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Meadow Katydid Nymph - Orchelimum nigripes - female

Meadow Katydid Nymph - Orchelimum nigripes - Female
Kokomo, Howard County, Indiana, USA
September 10, 2011
I was taking pictures of mating differential grasshoppers and saw this katydid right behind them. I think she might be a Black-legged Meadow Katydid (Orchelimum nigripes), but her wings are too short and her face is too green. Maybe a Common Meadow Katydid (Orchelimum vulgare), but her legs look too dark. Maybe a Delicate Meadow Katydid (Orchelimum delicatum), but her wings are too short and her legs are too dark. Maybe a Woodland Meadow Katydid (Conocephalus nemoralis), but her body isn't dark enough. I'd appreciate any thoughts or suggestions. Thanks!

Moved from Handsome Meadow Katydid.
I don't think that the Handsome Meadow Katydid (Orchelimum pulchellum) can be found in Indiana, so I'm moving her to Black-legged Meadow Katydid (Orchelimum nigripes) for now.

I seem to have goofed
that's where she was supposed to be. Not sure how she ended up with "Handsome", I wasn't even looking at that species, but I'm sure I clicked on something incorrect :0) Glad you caught it.

I might get over-ruled
but even though this is a fuzzy picture, it's not bad, and there are so few pictures of nymphs that I think it might indeed be useful.

Moved from Frass.

Moved from Meadow Katydids.

female Orchellimum nymph
Hi Kelly, I think you might be looking at this young girl as if she were mature; however, she is a last instar nymph, and the wings would be much longer after the next molt. The shape of the ovipositor rule out any genus except Orchellimum. I think the ovipoistor is too long and not thick enough for a last instar O. vulgare, too long for O. campestre & O. concinnum; it is not straight enough for O. delicatum, O. minor, O. gladiator, or O. volantum (and I think O. minor is probably not in the area?); leaving the following as candidates - O. nigripes & silvaticum - I think.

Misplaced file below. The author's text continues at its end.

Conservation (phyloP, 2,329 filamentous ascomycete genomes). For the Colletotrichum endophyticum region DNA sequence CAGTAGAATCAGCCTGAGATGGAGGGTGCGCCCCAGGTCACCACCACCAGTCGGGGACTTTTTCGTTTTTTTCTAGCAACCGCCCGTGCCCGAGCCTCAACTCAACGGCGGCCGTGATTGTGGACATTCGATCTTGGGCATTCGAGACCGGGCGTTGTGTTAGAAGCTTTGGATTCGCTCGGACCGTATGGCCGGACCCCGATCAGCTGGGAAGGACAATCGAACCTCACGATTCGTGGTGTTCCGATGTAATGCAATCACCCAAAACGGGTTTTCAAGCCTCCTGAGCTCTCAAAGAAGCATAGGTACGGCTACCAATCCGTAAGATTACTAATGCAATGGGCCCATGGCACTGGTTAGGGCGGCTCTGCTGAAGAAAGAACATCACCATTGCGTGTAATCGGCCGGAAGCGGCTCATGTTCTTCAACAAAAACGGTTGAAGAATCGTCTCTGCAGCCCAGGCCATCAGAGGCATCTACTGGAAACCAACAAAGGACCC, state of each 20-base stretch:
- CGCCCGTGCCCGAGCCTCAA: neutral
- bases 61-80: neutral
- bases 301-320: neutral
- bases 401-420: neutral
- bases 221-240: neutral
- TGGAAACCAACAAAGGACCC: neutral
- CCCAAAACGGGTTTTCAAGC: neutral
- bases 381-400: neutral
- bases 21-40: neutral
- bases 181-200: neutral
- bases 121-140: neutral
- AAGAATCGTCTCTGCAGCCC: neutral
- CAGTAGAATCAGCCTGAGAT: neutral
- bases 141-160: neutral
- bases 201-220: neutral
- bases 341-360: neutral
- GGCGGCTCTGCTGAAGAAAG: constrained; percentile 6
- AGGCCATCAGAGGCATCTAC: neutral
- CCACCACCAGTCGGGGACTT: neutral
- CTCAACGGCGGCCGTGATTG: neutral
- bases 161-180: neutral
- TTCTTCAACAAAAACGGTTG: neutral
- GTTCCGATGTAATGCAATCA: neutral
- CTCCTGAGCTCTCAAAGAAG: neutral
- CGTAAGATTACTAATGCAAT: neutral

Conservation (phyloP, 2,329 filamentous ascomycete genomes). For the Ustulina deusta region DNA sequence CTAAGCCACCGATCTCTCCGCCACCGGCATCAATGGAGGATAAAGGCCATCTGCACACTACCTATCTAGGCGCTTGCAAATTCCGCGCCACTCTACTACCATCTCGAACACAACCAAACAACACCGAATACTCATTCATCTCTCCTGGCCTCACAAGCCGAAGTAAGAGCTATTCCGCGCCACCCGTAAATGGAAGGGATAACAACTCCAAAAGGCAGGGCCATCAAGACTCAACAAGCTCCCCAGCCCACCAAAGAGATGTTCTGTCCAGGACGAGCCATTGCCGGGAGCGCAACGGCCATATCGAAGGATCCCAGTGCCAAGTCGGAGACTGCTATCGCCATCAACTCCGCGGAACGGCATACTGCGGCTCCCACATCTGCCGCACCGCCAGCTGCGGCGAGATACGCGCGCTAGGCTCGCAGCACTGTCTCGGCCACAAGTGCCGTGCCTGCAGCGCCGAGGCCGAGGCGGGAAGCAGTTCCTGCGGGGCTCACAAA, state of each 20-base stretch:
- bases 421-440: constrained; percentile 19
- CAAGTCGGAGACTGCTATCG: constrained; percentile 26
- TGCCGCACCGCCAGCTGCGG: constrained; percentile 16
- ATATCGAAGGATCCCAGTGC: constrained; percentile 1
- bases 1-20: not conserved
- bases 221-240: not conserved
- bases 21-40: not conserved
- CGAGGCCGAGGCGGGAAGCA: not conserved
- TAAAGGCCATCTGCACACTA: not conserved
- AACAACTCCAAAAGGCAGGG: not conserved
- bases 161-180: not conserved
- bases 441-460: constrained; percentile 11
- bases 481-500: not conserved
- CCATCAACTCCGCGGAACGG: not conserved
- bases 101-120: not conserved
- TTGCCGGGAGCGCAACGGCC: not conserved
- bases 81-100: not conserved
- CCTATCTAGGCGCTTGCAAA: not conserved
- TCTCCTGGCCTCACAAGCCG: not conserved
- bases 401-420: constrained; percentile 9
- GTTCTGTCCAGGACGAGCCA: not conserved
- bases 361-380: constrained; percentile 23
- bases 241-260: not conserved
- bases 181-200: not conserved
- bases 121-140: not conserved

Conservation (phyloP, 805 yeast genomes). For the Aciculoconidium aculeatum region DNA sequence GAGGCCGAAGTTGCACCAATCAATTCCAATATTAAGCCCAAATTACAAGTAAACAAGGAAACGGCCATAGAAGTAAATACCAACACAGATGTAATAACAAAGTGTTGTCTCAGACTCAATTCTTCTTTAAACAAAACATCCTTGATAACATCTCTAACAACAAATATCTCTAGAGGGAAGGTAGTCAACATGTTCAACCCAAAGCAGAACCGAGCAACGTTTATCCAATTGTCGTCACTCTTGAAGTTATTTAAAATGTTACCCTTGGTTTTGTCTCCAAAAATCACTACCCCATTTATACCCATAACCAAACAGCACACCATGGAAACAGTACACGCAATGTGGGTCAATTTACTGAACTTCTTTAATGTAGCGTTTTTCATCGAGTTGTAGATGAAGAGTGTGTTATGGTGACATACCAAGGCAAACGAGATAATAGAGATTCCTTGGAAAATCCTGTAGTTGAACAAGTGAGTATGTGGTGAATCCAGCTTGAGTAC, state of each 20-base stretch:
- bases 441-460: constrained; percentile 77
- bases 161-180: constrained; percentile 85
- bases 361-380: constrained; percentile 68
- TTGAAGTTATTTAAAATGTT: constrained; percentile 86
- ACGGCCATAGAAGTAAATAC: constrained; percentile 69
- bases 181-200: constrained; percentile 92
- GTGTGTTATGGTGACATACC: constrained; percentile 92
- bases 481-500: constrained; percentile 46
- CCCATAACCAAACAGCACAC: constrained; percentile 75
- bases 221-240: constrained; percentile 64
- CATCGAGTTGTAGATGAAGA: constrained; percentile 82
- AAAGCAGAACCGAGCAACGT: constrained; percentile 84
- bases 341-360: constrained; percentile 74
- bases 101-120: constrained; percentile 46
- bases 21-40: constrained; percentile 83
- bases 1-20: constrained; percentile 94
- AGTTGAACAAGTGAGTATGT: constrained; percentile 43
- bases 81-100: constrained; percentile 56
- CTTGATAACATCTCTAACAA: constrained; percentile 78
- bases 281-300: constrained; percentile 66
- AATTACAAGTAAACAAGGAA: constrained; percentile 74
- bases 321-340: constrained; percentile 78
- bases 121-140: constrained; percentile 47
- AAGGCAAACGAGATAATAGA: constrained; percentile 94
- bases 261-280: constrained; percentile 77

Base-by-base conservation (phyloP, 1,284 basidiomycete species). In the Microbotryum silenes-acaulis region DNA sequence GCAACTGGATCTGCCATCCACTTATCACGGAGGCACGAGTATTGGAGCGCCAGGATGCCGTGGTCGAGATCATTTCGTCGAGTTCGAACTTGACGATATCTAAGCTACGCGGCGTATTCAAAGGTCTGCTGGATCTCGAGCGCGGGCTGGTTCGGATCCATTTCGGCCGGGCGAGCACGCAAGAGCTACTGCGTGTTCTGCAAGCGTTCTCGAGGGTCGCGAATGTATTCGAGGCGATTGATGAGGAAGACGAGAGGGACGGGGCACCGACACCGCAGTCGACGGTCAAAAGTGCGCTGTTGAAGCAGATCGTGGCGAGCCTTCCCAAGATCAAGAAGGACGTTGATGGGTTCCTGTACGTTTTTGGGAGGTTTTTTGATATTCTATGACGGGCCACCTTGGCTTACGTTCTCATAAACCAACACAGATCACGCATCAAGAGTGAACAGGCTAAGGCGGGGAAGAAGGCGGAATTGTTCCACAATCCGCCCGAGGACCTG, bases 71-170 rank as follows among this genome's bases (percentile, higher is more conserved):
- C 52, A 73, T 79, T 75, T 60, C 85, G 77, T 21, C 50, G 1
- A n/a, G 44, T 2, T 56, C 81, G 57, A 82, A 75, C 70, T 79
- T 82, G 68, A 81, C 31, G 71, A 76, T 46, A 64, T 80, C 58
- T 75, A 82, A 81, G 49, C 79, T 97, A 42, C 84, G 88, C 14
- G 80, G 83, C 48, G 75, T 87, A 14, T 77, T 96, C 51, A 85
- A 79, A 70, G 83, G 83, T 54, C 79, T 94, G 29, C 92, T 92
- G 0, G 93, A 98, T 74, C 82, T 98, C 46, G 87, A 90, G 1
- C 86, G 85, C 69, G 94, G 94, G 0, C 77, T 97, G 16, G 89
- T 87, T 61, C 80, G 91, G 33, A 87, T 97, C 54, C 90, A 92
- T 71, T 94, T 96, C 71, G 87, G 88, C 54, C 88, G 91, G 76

My gut reaction (based on shape and coloring) is that this is a nymph of O. nigripes, even though her legs aren't particularly dark for the species. [They are very dark as compared with most of the other species.] Anyway, while maybe still a tiny bit tentative, I think you had the correct answer. I don't remember just how variable the nymphs are in color (I haven't seen them in person for many years), but I think they darken and the face often changes color after the last molt, with the nymphs greener on average, and thus harder to see.

Last instar nymph
Thanks, David! My gut reaction was also that she might be an immature O. nigripes, but I've never seen one at this stage before. I really appreciate your detailed answer - I always learn so much from you! I'll plan to frass her, unless you think she might be useful :)

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